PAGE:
On the second pillar of Protection
: Investigate the root causes of violent extremism, this can be more effective through the development of a strategy of CVE that uses a multi-level strategy in poor regions. Public-private partnerships need to be developed by Internet companies to control the discourse on the Internet.
On the third pillar of Prosecution
: Counter-narratives and communication strategy, the mass media could play a role by launching a sensitization campaign. Web sites could be created for anti-extremist propaganda. These interpretations of religious identity are missing on a national level with a need to reinforce a communication strategy.
On the fourth pillar of Response:
Rehabilitation and reintegration of former fighters and detainees, this can be made effective through the identification of who they are and how they have passed the borders, recognizing that returnees are still human beings. As well as create deradicalisation programs that can go hand in hand with rehabilitation centers including psychological and economic support.
Multilateral Diplomacy Strategy, Good Practices, Policy Recommendations, and Lessons Learned
Based on the principle of national ownership and in accordance with international law, UN member states should consider these policy recommendations while establishing effective multilateral diplomacy strategies that are in line with theUN Sustainable Development Goals.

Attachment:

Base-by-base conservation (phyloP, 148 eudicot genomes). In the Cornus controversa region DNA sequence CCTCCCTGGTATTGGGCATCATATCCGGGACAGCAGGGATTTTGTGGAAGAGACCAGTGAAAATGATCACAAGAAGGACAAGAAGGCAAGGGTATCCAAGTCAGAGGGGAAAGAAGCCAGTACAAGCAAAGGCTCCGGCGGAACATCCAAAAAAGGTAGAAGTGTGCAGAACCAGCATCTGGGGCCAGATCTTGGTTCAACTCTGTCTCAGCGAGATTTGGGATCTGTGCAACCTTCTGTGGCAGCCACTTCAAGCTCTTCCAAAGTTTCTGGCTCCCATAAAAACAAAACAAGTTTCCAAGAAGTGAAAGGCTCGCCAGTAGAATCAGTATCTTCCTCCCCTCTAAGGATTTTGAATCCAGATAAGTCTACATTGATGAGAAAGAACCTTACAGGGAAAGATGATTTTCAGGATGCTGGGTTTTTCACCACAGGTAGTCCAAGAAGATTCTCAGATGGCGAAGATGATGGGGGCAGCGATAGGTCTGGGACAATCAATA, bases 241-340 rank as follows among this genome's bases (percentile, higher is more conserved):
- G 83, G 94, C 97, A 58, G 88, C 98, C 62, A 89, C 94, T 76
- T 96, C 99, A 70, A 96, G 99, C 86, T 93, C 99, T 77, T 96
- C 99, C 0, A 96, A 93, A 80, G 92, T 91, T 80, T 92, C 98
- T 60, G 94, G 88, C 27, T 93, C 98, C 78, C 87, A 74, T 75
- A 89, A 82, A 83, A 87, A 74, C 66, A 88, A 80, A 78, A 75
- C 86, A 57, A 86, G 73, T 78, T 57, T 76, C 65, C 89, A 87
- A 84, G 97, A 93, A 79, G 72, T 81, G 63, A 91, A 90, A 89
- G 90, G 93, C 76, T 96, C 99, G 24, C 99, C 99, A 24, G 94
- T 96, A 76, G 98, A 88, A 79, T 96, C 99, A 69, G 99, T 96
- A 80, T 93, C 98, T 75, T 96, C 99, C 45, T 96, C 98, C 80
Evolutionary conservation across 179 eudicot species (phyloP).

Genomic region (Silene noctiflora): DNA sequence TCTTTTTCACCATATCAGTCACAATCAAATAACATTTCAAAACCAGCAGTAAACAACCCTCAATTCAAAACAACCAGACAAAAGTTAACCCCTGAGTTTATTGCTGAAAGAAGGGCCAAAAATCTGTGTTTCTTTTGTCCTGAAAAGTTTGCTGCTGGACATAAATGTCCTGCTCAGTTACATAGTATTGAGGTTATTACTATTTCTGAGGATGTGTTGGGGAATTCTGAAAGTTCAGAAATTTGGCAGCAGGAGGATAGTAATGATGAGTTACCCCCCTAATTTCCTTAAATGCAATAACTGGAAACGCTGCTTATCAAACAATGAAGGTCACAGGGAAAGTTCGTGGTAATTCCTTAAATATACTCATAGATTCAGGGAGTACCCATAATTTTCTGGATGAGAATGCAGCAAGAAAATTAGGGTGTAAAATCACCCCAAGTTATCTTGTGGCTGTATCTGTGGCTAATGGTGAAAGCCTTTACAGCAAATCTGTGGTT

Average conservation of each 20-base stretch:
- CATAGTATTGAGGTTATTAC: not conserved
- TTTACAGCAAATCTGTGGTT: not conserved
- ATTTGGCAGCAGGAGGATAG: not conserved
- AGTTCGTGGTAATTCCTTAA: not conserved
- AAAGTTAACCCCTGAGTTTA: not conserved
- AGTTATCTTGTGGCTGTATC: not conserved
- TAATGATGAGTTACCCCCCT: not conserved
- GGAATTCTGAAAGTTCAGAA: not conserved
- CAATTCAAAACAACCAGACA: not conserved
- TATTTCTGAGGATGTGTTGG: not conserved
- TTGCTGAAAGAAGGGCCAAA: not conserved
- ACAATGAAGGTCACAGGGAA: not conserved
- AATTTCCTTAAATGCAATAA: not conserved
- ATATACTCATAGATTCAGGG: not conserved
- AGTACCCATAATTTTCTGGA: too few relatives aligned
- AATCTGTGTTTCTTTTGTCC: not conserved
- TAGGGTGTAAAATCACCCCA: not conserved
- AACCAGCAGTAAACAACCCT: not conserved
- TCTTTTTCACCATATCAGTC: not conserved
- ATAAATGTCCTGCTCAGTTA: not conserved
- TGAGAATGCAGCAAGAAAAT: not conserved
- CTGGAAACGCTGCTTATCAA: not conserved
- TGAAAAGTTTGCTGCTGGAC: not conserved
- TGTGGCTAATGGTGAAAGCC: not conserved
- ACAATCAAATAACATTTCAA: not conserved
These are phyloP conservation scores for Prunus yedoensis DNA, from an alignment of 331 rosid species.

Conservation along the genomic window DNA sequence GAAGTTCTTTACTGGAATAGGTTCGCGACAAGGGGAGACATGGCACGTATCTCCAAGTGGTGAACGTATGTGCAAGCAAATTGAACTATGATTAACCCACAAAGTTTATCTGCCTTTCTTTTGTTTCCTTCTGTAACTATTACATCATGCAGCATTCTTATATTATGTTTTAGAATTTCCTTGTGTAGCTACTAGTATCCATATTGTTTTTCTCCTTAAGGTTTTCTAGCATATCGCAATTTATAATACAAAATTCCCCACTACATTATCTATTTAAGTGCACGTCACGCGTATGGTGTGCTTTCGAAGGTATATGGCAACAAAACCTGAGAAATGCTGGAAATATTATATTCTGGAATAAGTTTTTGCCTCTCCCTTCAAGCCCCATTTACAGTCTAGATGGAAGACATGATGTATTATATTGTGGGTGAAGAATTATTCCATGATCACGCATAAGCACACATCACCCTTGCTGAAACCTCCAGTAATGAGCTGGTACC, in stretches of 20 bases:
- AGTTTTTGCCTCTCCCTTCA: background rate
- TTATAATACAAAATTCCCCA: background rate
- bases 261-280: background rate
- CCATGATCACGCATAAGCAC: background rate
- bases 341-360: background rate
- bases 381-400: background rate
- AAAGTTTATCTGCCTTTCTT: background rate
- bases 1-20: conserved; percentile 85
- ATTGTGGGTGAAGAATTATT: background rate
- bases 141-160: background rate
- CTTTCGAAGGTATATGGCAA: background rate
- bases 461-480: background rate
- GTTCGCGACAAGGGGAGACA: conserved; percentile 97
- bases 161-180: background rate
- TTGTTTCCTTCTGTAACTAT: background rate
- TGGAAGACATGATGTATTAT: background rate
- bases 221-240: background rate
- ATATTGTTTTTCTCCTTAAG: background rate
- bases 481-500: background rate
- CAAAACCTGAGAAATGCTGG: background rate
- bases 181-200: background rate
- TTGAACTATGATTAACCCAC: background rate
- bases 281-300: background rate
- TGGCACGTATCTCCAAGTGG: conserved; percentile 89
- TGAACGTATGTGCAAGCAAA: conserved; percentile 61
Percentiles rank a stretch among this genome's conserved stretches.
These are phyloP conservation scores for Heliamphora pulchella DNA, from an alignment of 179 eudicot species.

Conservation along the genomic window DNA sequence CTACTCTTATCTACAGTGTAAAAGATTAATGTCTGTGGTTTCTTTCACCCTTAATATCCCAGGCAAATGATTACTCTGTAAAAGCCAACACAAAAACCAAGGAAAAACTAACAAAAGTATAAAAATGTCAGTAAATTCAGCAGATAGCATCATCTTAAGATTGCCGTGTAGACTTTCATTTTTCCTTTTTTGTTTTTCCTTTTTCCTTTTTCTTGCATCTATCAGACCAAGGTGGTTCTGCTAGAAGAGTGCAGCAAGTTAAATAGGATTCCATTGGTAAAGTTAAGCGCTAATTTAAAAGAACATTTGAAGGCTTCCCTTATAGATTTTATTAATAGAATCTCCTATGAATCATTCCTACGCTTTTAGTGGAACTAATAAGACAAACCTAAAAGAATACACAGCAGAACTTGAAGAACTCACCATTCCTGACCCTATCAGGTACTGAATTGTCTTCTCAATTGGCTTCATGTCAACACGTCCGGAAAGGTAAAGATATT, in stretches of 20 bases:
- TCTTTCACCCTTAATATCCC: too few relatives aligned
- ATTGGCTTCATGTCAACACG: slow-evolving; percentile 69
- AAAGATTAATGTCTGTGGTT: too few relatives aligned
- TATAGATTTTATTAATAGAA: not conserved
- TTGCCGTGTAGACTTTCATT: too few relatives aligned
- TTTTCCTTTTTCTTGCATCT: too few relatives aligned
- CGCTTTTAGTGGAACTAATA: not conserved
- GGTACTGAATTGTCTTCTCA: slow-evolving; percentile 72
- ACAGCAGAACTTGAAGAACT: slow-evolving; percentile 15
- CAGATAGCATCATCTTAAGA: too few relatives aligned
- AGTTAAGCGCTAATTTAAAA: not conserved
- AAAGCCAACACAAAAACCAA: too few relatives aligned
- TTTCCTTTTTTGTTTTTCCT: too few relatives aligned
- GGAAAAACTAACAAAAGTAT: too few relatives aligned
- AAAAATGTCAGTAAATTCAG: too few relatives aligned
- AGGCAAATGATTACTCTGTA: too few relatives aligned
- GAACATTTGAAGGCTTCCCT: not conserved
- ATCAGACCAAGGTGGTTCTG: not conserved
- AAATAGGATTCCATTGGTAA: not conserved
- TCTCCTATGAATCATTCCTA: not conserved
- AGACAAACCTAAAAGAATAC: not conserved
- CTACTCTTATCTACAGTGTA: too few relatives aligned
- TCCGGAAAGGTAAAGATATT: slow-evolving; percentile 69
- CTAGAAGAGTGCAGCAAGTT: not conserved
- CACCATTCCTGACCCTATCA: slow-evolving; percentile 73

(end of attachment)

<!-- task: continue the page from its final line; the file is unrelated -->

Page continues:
1-Develop multidisciplinary CVE measures with the input of families, a range of government actors, law enforcement, social services, ministries of foreign affairs, the ministry of education, youth and religious affairs, woman, and cultural sectors to better identify the root causes of CVE.
2-Fortify society against the impact of violent extremism by promoting respect for the principle of equality before the law and equal protection under the law in all government-citizen relations and develop the guiding principle on stemming the flow of foreign fighters in Resolution 1371 (2001) concerning counter-terrorism held in Madrid on 28 July.
3-Address drivers of violent extremism in line with the objectives of the Sustainable Development Goals (SGDs) on poverty alleviation (Goal1).
4-Ensure a legal system that prosecutes the travel of foreign fighters, transfer financial resources, and prevents the entry of terrorists through borders by using internationally accepted databases and credible information that provides grounds that travels are undertaken for the purpose of committing a terrorist act.
5-Ensure inclusive and equitable quality education system and promoting lifelong learning opportunities for all (Goal 4) and achieve gender equality and empowerment of all women and girls (Goal 5) and promote sustainable, inclusive economic growth, full and productive employment, and decent work for all (Goal 8).
There is a fundamental need for capacity building for front-line law enforcement on community cultural, societal, and religious behavior to distinguish them from potential criminal and violent extremist indicators and behavior. Civil society, community training efforts, methods, and materials should be continually updated and revised to keep up with the evolution of threats.
Mr. Hamza Ben Mehrez, Senior Policy Analyst ( iGmena )